Petter Lydén, Head of International Climate Policy, Germanwatch, said: “The leaders of G7 have agreed to climate targets with too many loopholes. Instead of ruling out new investments in gas, G7 leaders left the door open for anachronistic fossil fuel infrastructure. The German chancellor Olaf Scholz has regrettably pushed through a weaker language than his climate minister Habeck did in the recent G7 climate and energy ministerial.
“The G7 leaders’ communiqué shows a serious disconnect with science, as it enables new investment in fossil gas infrastructure, despite the very clear messages from both the International Energy Agency, IEA, and IPCC, which show that a future below 1.5 degrees can’t include more fossil fuels. Most likely, the German chancellor Olaf Scholz has been a driving force behind the weak language on gas, which is a serious blow to Germany’s international credibility on climate.
“German Chancellor Scholz stated just a few weeks ago that he wanted to build on last year’s commitment of decarbonising the power sector by 2035, but still this year’s communiqué doesn’t make that commitment without loopholes.”
Max Lawson, Head of Inequality Policy, Oxfam, said: “The G7 owes the Global South $8.7 trillion for the devastating losses and damages their excessive carbon emissions have caused. In the G7 Hiroshima communique they said they recognised that there is a new Loss and Damage fund, but they failed to commit a single cent.
“It is good they continue to recognise the need to meet 1.5 degrees and stay committed to this despite the energy crisis driven by the war in Ukraine, but they try to blame everyone else- they are far off track themselves to contribute their fair share of what is needed to meet this target and they should have been on track years ago.
“They confirm their commitment to end public funding for fossil energy, they maintain their loophole on new fossil gas, using the war as an excuse. This means they have continued to wriggle out of their commitment to not publicly fund new fossil fuels, making a mockery of their fine statements. The G7 must stop using fossil fuels immediately – the planet is on fire.”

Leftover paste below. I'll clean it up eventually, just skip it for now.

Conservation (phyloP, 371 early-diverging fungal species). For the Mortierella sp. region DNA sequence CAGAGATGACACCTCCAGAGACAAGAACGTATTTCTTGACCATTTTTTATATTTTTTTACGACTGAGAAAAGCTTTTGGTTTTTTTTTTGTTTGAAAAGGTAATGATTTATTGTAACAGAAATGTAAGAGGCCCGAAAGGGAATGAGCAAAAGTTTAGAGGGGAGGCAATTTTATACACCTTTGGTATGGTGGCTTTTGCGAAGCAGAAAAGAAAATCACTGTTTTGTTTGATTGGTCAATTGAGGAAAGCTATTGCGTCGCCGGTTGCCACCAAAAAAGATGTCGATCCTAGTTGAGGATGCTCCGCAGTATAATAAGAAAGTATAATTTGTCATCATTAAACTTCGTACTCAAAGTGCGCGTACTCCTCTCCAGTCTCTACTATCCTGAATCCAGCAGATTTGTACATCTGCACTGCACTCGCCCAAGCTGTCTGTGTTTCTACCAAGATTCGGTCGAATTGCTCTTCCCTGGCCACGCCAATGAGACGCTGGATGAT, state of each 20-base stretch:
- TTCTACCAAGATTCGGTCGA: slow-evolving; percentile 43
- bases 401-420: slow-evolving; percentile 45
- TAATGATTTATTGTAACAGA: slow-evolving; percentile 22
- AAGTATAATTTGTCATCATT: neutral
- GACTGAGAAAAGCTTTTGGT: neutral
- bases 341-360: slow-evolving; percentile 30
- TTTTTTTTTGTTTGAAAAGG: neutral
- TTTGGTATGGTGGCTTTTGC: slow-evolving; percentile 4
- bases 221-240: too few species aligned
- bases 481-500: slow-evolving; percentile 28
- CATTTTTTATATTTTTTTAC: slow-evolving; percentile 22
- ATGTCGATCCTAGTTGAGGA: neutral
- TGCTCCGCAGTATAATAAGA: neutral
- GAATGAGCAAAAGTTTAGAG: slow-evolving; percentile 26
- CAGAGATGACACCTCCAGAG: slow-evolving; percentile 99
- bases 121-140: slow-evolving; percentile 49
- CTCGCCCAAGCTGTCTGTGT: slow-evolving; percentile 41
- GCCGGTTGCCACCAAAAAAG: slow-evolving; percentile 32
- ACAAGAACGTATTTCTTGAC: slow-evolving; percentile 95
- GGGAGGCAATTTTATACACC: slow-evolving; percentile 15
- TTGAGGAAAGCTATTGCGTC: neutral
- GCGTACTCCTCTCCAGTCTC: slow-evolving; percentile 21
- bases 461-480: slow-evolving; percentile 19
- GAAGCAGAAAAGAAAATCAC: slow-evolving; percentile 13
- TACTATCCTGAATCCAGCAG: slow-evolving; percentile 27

Susanne Wong, Asia Programme Manager, Oil Change International, said: “This year’s G7 is revealing Japan’s failure of climate leadership at a global level. At a time when we rapidly need to phase out fossil fuels, this year’s G7 host has pushed for the expansion of gas and LNG and technologies that would prolong the use of coal. Activists mobilised 50 actions across 22 countries this week to demand that Japan end its fossil fuel finance and stop driving the expansion of gas and other fossil-based technologies. Japan will continue to face intense international scrutiny until it stops fueling the climate crisis.”
Calls for G7 leaders to end the fossil fuel madness are coming from different sectors of civil society. At their Y7 summit, the young people the G7 countries are supposed to represent urged the world’s most advanced economies to stop being the biggest climate polluters and to support the development of a Fossil Fuel Non-Proliferation Treaty.
Religious leaders and people of diverse religions have also called on G7 Prime Ministers to stop supporting new fossil fuel projects, domestically and internationally, and to commit to developing a Fossil Fuel Non-Proliferation Treaty in an Open Letter for Peace With the Planet.